Symphony No. 1 in C major, op. 21
2 flutes, 2 oboes, 2 clarinets, 2 bassoons, 2 horns, 2 trumpets, timpani, strings
I. Adagio molto - Allegro con brio
II. Andante cantabile con moto
IV. Adagio - Allegro molto e vivace
First performance: 2 April 1800, Burgtheater, Vienna.
Notes by Katherine Baber
Like Brahms, we tend to view Beethoven as the standard by which other composers and their symphonic works are measured. However, there is an origin story to every godlike figure—when Beethoven sat down to write his First Symphony there was already a Viennese classic tradition to which he was compared. The symphony bears a dedication to Baron Gottfried van Swieten, a patron he shared with Haydn and Mozart, whose symphonies had transformed the genre from an amorphous, sometimes trivial piece into one of the central features of European concert programs. In the face of Haydn’s incredibly popular “London” Symphonies and Mozart’s landmark “Jupiter” Symphony, Beethoven opened his symphonic career with what has been called “a farewell to the eighteenth century,” as if to clear the air and make room for his own voice.
Generations of critics and scholars have searched diligently for hints of the maverick to come—the Beethoven of the Third Symphony or the Fifth—and in doing so they overlook much of what is quite normal for the mid-eighteenth century. Searching for the Beethoven of the future, what we actually find is Beethoven in his own present.
The first movement takes the expected sonata form, with a slow introduction not much different than many similar openings by Haydn. Even the harmonic ambiguity of the opening chords, which do not begin in the tonic of C major, is not unusual, given other off-tonic introductions in a few of Haydn’s more recent symphonies. There is also an attention to detail—the pizzicati from the strings and the dynamic nuances that color the opening wind chords—which had been typical of Mozart. Once we reach the Allegro con brio, the spry energy of the first theme is what we expect at the beginning of a symphony in the Viennese tradition. Still, there is an impetuousness to the first violins’ rising lines, like a horn call, and an urgency throughout the movement that is clearly Beethoven’s tone of voice. Giving one instrument (the violins) a gesture associated with another (the horn) was a joke Haydn was fond of, but in Beethoven’s hands, it is intensified beyond the point of humor.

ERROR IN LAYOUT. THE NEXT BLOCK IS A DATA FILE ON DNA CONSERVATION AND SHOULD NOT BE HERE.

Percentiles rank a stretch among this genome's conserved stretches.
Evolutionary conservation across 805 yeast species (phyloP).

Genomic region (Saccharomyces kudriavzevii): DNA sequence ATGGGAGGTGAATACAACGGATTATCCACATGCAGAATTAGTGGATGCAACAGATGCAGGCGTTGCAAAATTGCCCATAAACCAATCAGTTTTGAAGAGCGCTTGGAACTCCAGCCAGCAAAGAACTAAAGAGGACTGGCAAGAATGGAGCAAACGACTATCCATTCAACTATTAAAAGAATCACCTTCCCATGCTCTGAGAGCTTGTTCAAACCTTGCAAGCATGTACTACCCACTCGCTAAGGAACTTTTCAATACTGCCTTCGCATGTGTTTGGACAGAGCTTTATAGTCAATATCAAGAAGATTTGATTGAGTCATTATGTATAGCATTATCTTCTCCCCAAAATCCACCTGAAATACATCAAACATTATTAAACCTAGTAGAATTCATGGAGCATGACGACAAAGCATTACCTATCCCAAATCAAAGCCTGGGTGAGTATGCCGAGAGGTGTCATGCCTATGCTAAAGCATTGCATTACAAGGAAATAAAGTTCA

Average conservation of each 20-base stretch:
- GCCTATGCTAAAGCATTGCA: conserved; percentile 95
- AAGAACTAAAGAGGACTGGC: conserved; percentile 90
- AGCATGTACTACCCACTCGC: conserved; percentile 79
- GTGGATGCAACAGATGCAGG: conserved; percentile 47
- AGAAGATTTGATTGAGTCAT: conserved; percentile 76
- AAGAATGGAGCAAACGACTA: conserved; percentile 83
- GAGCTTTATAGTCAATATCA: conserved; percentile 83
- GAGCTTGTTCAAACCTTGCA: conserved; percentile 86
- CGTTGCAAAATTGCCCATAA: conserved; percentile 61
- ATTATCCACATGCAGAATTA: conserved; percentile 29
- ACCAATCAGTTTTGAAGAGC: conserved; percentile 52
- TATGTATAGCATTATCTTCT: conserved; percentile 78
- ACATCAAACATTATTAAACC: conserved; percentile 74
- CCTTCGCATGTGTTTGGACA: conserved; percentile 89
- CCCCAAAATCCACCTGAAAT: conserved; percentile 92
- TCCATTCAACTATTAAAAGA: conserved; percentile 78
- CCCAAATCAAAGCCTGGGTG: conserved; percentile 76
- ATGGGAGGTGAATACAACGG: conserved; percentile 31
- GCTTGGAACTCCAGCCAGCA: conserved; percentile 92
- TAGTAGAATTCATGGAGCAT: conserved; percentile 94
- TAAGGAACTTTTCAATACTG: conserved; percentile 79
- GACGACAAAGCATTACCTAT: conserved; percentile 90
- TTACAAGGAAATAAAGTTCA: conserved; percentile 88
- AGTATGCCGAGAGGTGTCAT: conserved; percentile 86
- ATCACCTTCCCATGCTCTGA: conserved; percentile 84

The Andante cantabile con moto is by no means a “slow movement,” but that was not necessarily the expectation for a second movement in the eighteenth century anyway. Beethoven’s choice here embodies what in German is called a Spaziergang—a stroll along the lane or wood that is gentle (the “cantabile”) but still moves along continuously (the “con moto”). A minor mode passage, beginning with soft chords in the oboes and a tentative line passing through the strings, might be a part of Beethoven’s promenade that passes under shading trees or through a shadowy alley. The reappearance of the opening melody, this time delicately balanced with a countermelody in the celli, follows through on the possibilities implied by its first presentation in a simpler round. All of this cleanly executed counterpoint was likely appreciated by the dedicatee, Baron van Swieten, who had encouraged all three of the Viennese symphonists in the study of Bach and Handel.
The minuet and trio, like all the other movements, seems expressly designed to meet contemporary expectations. Beethoven manages to avoid banality, though, with lightning quick shifts of mood, by turns forceful, elegant, sly, and boisterous. Beethoven’s finale is slightly unusual with its slow introduction, beginning with a single stentorian chord, followed by a tentative, searching series of statements from the violins. The Allegro molto e vivace, on the other hand, is clearly inspired by folk music. This was a musical wellspring that Haydn and Mozart were also drawn to, but there is already a wildness here that could only be Beethoven.
Along with the eight that followed, this symphony became part of the standard by which later composers would be evaluated—sometimes literally, in the case of the several nineteenth-century conservatories where the final composition requirement was to produce a symphony in the model of the Viennese classical style. Having passed his own final exam, Beethoven would go on to depart in even more obvious ways from his predecessors, but always with the precision and careful control of counterpoint that he had learned in Baron van Swieten’s house and the Vienna of Mozart and Haydn.